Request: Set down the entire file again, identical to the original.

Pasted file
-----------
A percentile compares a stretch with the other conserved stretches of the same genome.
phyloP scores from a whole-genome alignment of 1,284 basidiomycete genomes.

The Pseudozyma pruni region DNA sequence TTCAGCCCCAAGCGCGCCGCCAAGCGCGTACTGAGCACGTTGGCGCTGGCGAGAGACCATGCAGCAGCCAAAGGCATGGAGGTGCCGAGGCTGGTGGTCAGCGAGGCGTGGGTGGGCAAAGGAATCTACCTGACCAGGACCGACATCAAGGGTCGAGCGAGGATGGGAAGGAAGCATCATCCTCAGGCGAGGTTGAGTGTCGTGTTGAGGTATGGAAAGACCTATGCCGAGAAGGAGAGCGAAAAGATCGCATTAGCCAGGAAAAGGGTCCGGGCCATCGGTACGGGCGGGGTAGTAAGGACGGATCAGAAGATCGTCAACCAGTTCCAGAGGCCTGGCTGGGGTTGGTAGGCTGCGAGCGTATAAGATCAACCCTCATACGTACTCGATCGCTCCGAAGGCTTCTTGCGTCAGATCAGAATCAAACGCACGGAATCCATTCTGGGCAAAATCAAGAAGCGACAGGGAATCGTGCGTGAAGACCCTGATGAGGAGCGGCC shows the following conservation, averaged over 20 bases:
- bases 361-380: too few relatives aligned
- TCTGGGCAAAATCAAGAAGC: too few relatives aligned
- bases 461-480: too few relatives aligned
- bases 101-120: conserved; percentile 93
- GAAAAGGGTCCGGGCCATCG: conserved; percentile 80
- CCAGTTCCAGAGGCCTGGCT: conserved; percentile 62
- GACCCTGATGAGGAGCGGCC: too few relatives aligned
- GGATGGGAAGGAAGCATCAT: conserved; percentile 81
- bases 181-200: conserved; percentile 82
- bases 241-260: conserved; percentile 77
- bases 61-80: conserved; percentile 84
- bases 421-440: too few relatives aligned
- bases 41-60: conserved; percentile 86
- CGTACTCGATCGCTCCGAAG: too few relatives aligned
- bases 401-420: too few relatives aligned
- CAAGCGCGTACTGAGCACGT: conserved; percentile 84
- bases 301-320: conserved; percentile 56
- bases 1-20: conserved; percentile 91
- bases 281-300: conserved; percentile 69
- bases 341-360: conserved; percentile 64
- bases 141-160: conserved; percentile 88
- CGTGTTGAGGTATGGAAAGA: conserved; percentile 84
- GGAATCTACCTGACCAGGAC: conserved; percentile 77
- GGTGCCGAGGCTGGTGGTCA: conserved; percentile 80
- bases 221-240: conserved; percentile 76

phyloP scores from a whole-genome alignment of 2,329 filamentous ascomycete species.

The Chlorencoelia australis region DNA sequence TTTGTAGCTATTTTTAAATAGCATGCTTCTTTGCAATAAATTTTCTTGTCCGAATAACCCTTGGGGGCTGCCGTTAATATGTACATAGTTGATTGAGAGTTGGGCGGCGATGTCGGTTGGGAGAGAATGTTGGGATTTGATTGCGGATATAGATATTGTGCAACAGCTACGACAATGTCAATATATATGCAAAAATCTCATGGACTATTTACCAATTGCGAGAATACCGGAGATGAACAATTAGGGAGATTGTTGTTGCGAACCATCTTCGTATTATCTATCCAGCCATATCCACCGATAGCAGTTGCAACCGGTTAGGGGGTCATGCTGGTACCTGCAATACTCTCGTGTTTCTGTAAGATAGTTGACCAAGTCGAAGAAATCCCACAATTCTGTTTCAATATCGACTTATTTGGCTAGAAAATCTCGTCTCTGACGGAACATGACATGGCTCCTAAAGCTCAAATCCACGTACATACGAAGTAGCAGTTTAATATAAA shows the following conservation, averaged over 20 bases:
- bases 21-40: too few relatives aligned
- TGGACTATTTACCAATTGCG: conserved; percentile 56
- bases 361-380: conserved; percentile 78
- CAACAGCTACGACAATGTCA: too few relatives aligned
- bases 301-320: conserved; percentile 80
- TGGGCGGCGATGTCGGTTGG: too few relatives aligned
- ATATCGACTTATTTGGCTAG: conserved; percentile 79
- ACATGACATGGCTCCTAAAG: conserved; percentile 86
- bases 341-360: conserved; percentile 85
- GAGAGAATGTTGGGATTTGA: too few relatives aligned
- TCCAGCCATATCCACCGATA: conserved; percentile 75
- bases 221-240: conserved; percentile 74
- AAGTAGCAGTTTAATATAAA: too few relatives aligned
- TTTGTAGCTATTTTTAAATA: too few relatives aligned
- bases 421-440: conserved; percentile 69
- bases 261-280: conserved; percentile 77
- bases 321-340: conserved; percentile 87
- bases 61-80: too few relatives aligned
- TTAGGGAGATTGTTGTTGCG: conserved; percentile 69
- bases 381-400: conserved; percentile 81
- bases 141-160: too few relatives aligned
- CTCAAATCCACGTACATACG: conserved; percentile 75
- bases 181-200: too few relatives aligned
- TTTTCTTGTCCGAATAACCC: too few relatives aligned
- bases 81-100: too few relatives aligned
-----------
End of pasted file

A percentile compares a stretch with the other conserved stretches of the same genome.
phyloP scores from a whole-genome alignment of 1,284 basidiomycete genomes.

The Pseudozyma pruni region DNA sequence TTCAGCCCCAAGCGCGCCGCCAAGCGCGTACTGAGCACGTTGGCGCTGGCGAGAGACCATGCAGCAGCCAAAGGCATGGAGGTGCCGAGGCTGGTGGTCAGCGAGGCGTGGGTGGGCAAAGGAATCTACCTGACCAGGACCGACATCAAGGGTCGAGCGAGGATGGGAAGGAAGCATCATCCTCAGGCGAGGTTGAGTGTCGTGTTGAGGTATGGAAAGACCTATGCCGAGAAGGAGAGCGAAAAGATCGCATTAGCCAGGAAAAGGGTCCGGGCCATCGGTACGGGCGGGGTAGTAAGGACGGATCAGAAGATCGTCAACCAGTTCCAGAGGCCTGGCTGGGGTTGGTAGGCTGCGAGCGTATAAGATCAACCCTCATACGTACTCGATCGCTCCGAAGGCTTCTTGCGTCAGATCAGAATCAAACGCACGGAATCCATTCTGGGCAAAATCAAGAAGCGACAGGGAATCGTGCGTGAAGACCCTGATGAGGAGCGGCC shows the following conservation, averaged over 20 bases:
- bases 361-380: too few relatives aligned
- TCTGGGCAAAATCAAGAAGC: too few relatives aligned
- bases 461-480: too few relatives aligned
- bases 101-120: conserved; percentile 93
- GAAAAGGGTCCGGGCCATCG: conserved; percentile 80
- CCAGTTCCAGAGGCCTGGCT: conserved; percentile 62
- GACCCTGATGAGGAGCGGCC: too few relatives aligned
- GGATGGGAAGGAAGCATCAT: conserved; percentile 81
- bases 181-200: conserved; percentile 82
- bases 241-260: conserved; percentile 77
- bases 61-80: conserved; percentile 84
- bases 421-440: too few relatives aligned
- bases 41-60: conserved; percentile 86
- CGTACTCGATCGCTCCGAAG: too few relatives aligned
- bases 401-420: too few relatives aligned
- CAAGCGCGTACTGAGCACGT: conserved; percentile 84
- bases 301-320: conserved; percentile 56
- bases 1-20: conserved; percentile 91
- bases 281-300: conserved; percentile 69
- bases 341-360: conserved; percentile 64
- bases 141-160: conserved; percentile 88
- CGTGTTGAGGTATGGAAAGA: conserved; percentile 84
- GGAATCTACCTGACCAGGAC: conserved; percentile 77
- GGTGCCGAGGCTGGTGGTCA: conserved; percentile 80
- bases 221-240: conserved; percentile 76

phyloP scores from a whole-genome alignment of 2,329 filamentous ascomycete species.

The Chlorencoelia australis region DNA sequence TTTGTAGCTATTTTTAAATAGCATGCTTCTTTGCAATAAATTTTCTTGTCCGAATAACCCTTGGGGGCTGCCGTTAATATGTACATAGTTGATTGAGAGTTGGGCGGCGATGTCGGTTGGGAGAGAATGTTGGGATTTGATTGCGGATATAGATATTGTGCAACAGCTACGACAATGTCAATATATATGCAAAAATCTCATGGACTATTTACCAATTGCGAGAATACCGGAGATGAACAATTAGGGAGATTGTTGTTGCGAACCATCTTCGTATTATCTATCCAGCCATATCCACCGATAGCAGTTGCAACCGGTTAGGGGGTCATGCTGGTACCTGCAATACTCTCGTGTTTCTGTAAGATAGTTGACCAAGTCGAAGAAATCCCACAATTCTGTTTCAATATCGACTTATTTGGCTAGAAAATCTCGTCTCTGACGGAACATGACATGGCTCCTAAAGCTCAAATCCACGTACATACGAAGTAGCAGTTTAATATAAA shows the following conservation, averaged over 20 bases:
- bases 21-40: too few relatives aligned
- TGGACTATTTACCAATTGCG: conserved; percentile 56
- bases 361-380: conserved; percentile 78
- CAACAGCTACGACAATGTCA: too few relatives aligned
- bases 301-320: conserved; percentile 80
- TGGGCGGCGATGTCGGTTGG: too few relatives aligned
- ATATCGACTTATTTGGCTAG: conserved; percentile 79
- ACATGACATGGCTCCTAAAG: conserved; percentile 86
- bases 341-360: conserved; percentile 85
- GAGAGAATGTTGGGATTTGA: too few relatives aligned
- TCCAGCCATATCCACCGATA: conserved; percentile 75
- bases 221-240: conserved; percentile 74
- AAGTAGCAGTTTAATATAAA: too few relatives aligned
- TTTGTAGCTATTTTTAAATA: too few relatives aligned
- bases 421-440: conserved; percentile 69
- bases 261-280: conserved; percentile 77
- bases 321-340: conserved; percentile 87
- bases 61-80: too few relatives aligned
- TTAGGGAGATTGTTGTTGCG: conserved; percentile 69
- bases 381-400: conserved; percentile 81
- bases 141-160: too few relatives aligned
- CTCAAATCCACGTACATACG: conserved; percentile 75
- bases 181-200: too few relatives aligned
- TTTTCTTGTCCGAATAACCC: too few relatives aligned
- bases 81-100: too few relatives aligned